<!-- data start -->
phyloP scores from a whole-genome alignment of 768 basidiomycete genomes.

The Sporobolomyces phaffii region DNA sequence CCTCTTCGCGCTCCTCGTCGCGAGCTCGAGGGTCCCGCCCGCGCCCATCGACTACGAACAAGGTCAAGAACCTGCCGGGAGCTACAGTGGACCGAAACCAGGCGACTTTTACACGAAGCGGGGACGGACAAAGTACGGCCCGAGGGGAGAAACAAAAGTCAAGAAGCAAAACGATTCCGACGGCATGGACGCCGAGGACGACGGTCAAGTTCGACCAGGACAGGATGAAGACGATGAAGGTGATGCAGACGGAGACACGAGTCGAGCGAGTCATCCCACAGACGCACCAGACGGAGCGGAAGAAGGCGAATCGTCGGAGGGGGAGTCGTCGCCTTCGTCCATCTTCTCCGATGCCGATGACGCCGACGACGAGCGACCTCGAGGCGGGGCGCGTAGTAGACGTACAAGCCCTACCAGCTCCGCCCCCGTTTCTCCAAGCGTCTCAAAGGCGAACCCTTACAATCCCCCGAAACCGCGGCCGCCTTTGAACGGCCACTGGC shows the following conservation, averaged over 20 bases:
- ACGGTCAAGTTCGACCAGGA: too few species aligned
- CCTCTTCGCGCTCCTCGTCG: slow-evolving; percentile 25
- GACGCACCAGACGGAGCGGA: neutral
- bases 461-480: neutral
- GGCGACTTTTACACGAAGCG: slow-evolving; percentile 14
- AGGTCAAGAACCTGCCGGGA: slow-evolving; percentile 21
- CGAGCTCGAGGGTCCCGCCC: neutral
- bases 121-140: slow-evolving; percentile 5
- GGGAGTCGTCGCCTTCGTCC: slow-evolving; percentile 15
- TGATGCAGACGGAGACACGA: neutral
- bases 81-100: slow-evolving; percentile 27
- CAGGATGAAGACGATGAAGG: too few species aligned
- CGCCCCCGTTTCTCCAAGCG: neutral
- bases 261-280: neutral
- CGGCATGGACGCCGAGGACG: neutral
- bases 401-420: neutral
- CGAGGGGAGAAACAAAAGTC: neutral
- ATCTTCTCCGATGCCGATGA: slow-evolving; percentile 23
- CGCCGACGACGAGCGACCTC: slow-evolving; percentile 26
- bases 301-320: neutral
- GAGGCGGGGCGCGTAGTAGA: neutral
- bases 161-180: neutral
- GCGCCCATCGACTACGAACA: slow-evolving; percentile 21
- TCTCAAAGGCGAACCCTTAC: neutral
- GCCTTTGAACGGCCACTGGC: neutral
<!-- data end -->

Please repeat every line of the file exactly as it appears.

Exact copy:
phyloP scores from a whole-genome alignment of 768 basidiomycete genomes.

The Sporobolomyces phaffii region DNA sequence CCTCTTCGCGCTCCTCGTCGCGAGCTCGAGGGTCCCGCCCGCGCCCATCGACTACGAACAAGGTCAAGAACCTGCCGGGAGCTACAGTGGACCGAAACCAGGCGACTTTTACACGAAGCGGGGACGGACAAAGTACGGCCCGAGGGGAGAAACAAAAGTCAAGAAGCAAAACGATTCCGACGGCATGGACGCCGAGGACGACGGTCAAGTTCGACCAGGACAGGATGAAGACGATGAAGGTGATGCAGACGGAGACACGAGTCGAGCGAGTCATCCCACAGACGCACCAGACGGAGCGGAAGAAGGCGAATCGTCGGAGGGGGAGTCGTCGCCTTCGTCCATCTTCTCCGATGCCGATGACGCCGACGACGAGCGACCTCGAGGCGGGGCGCGTAGTAGACGTACAAGCCCTACCAGCTCCGCCCCCGTTTCTCCAAGCGTCTCAAAGGCGAACCCTTACAATCCCCCGAAACCGCGGCCGCCTTTGAACGGCCACTGGC shows the following conservation, averaged over 20 bases:
- ACGGTCAAGTTCGACCAGGA: too few species aligned
- CCTCTTCGCGCTCCTCGTCG: slow-evolving; percentile 25
- GACGCACCAGACGGAGCGGA: neutral
- bases 461-480: neutral
- GGCGACTTTTACACGAAGCG: slow-evolving; percentile 14
- AGGTCAAGAACCTGCCGGGA: slow-evolving; percentile 21
- CGAGCTCGAGGGTCCCGCCC: neutral
- bases 121-140: slow-evolving; percentile 5
- GGGAGTCGTCGCCTTCGTCC: slow-evolving; percentile 15
- TGATGCAGACGGAGACACGA: neutral
- bases 81-100: slow-evolving; percentile 27
- CAGGATGAAGACGATGAAGG: too few species aligned
- CGCCCCCGTTTCTCCAAGCG: neutral
- bases 261-280: neutral
- CGGCATGGACGCCGAGGACG: neutral
- bases 401-420: neutral
- CGAGGGGAGAAACAAAAGTC: neutral
- ATCTTCTCCGATGCCGATGA: slow-evolving; percentile 23
- CGCCGACGACGAGCGACCTC: slow-evolving; percentile 26
- bases 301-320: neutral
- GAGGCGGGGCGCGTAGTAGA: neutral
- bases 161-180: neutral
- GCGCCCATCGACTACGAACA: slow-evolving; percentile 21
- TCTCAAAGGCGAACCCTTAC: neutral
- GCCTTTGAACGGCCACTGGC: neutral